Measuring Safety This Back-to-School Season
This back-to-school season, you may wonder how to keep your child safe both in and out of the classroom. With so many options to consider, it’s not surprising that homeschool enrollment has increased 46% since 2019. However, one facet of school safety that often goes overlooked is the daily commute.
According to the National Highway Traffic Safety Administration (NHTSA),183,000 children aged 14 and younger were injured in motor vehicle accidents in 2019, and car safety continues to be a hot topic for parents. So, if you’re considering whether the manner in which your kids are getting to school is the safest option, here is some information to consider.
Walking and Biking to School
In urban areas (or neighborhoods in close proximity to a school), families may choose to walk or bike with their children instead of driving. There are many benefits to this, especially where health and exercise are concerned, but it doesn’t come without some hazards.
Since you are not in a motor vehicle, there is not a protective barrier in the event of a crash. Furthermore, when some areas don’t have fully built-out sidewalks, pedestrians may be forced to walk along the road—putting them in danger of a distracted motorist.
However, NHTSA data shows that this is not necessarily the most harmful. In 2019, only 40 pedalcyclist children died as a result of a crash and about 7,000 were injured. That being said, about 27% of weekday crashes occurred between the hours of 3 and 6 pm, while 20% occurred between 6 and 9 am. Child pedestrian crashes, however, showed an increase with 181 deaths and 8,000 injuries. Two-thirds of these weekday incidents occurred between noon and 9 pm.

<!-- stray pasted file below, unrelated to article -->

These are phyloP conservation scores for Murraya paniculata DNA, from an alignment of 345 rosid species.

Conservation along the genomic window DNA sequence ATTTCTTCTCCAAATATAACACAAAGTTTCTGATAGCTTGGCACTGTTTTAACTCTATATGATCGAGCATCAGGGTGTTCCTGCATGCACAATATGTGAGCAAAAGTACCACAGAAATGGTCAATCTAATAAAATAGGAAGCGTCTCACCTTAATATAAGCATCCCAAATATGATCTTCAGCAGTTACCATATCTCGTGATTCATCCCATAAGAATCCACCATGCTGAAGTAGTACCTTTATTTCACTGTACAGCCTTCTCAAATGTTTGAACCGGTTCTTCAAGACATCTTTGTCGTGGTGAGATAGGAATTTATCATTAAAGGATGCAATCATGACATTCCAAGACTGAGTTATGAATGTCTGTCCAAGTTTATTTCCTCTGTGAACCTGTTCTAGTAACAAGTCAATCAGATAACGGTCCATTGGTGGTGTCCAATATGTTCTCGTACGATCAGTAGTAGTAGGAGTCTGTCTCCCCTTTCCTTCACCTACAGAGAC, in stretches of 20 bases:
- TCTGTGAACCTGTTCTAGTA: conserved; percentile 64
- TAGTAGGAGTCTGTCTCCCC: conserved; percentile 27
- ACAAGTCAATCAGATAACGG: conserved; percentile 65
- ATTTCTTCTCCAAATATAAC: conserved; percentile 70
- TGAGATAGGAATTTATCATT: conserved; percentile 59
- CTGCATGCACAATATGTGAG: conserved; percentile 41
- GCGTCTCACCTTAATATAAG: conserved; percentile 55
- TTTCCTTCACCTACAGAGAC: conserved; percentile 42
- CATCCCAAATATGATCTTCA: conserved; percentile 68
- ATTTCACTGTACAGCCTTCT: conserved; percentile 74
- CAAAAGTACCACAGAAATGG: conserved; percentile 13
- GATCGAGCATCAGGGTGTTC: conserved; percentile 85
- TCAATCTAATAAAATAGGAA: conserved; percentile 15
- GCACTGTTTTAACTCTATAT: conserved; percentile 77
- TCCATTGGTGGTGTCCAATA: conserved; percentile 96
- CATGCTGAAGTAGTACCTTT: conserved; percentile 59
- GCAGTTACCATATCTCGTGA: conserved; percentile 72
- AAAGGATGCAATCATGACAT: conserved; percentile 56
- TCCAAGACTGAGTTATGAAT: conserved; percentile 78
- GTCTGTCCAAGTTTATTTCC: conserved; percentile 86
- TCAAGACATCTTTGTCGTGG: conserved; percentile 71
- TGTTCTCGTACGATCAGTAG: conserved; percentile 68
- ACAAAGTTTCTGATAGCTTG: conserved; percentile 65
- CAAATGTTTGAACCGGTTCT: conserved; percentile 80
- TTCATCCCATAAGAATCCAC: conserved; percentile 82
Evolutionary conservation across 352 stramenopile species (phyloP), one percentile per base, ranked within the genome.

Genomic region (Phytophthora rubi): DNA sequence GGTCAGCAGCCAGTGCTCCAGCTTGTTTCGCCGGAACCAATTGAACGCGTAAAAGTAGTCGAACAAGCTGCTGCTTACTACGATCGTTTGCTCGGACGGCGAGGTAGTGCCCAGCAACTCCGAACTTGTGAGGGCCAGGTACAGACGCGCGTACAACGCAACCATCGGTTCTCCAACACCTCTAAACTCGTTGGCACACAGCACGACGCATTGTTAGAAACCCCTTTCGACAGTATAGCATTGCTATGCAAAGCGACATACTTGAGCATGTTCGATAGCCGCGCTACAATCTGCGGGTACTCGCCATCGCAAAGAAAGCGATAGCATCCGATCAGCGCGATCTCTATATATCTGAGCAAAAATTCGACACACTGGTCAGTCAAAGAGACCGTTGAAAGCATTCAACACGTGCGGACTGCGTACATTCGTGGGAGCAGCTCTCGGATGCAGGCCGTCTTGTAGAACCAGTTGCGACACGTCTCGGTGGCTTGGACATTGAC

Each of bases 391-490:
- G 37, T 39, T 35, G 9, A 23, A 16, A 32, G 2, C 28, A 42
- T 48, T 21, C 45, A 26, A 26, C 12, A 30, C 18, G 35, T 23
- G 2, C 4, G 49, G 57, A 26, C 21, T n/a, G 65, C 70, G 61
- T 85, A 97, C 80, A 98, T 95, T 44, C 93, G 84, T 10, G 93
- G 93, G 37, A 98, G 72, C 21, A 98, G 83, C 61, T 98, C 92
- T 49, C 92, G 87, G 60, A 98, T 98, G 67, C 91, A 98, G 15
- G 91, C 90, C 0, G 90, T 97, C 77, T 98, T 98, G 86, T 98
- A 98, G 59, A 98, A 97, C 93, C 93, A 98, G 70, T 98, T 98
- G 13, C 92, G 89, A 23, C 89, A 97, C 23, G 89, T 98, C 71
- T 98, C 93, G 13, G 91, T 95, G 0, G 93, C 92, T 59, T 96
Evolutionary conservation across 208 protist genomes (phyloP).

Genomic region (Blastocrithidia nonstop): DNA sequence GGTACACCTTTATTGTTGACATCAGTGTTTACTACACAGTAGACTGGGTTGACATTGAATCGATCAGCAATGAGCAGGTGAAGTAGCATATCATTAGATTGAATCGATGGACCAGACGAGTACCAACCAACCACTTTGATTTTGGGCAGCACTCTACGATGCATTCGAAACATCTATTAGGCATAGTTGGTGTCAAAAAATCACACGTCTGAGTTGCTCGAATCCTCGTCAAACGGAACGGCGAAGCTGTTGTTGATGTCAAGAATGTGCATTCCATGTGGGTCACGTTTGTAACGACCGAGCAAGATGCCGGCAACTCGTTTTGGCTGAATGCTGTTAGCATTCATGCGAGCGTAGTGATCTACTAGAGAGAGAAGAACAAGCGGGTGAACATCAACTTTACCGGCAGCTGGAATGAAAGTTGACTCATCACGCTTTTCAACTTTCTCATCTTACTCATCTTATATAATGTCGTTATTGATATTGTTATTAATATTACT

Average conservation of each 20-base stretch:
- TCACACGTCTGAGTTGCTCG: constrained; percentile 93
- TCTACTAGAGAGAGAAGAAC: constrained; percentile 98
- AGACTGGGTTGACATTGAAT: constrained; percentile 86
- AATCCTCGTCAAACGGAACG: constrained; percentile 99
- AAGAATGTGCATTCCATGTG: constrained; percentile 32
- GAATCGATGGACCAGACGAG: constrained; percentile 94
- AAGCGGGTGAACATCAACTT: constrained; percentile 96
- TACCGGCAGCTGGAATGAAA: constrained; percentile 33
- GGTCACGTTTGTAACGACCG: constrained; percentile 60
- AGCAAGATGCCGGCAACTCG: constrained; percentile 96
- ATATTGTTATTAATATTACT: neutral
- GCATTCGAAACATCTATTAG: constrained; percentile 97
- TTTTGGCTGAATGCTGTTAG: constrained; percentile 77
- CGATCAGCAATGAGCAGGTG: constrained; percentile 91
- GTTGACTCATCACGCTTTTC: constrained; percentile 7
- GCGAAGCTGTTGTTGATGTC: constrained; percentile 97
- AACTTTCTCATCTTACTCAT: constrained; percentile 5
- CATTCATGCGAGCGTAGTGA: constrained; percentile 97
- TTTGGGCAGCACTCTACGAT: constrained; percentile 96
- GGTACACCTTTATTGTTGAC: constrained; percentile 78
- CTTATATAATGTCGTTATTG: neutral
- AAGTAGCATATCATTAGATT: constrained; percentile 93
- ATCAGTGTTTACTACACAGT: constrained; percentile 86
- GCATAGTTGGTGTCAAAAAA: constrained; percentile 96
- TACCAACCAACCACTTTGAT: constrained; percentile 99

Taking the School Bus
For most people, riding the school bus is often considered one of the safest methods of transportation because of how seldom they are involved in collisions. Data from the National Safety Council confirms this, as school bus passengers and drivers have some of the lowest rates of fatality and injury compared to other transportation. In 2019, only 9 school bus passengers and drivers were killed and 6,000 were injured in crashes.
It’s also important to note that school buses are designed with child safety in mind—from the color to the height. Every five years, the National Congress on School Transportation meets to discuss how they can improve bus safety and determine if any changes are needed.
Regardless of how your family is making the back-to-school commute this year, discussions of child safety are important to have at the start of this transition. The team at Bertoldo, Carter, Smith & Cullen wishes you and your family a safe school year!
Bertoldo, Carter, Smith & Cullen is a personal injury law firm based in Las Vegas, protecting the rights of injured individuals since 1985. If you need legal assistance following an injury, call (702) 505-8115 to discuss how we can help you through.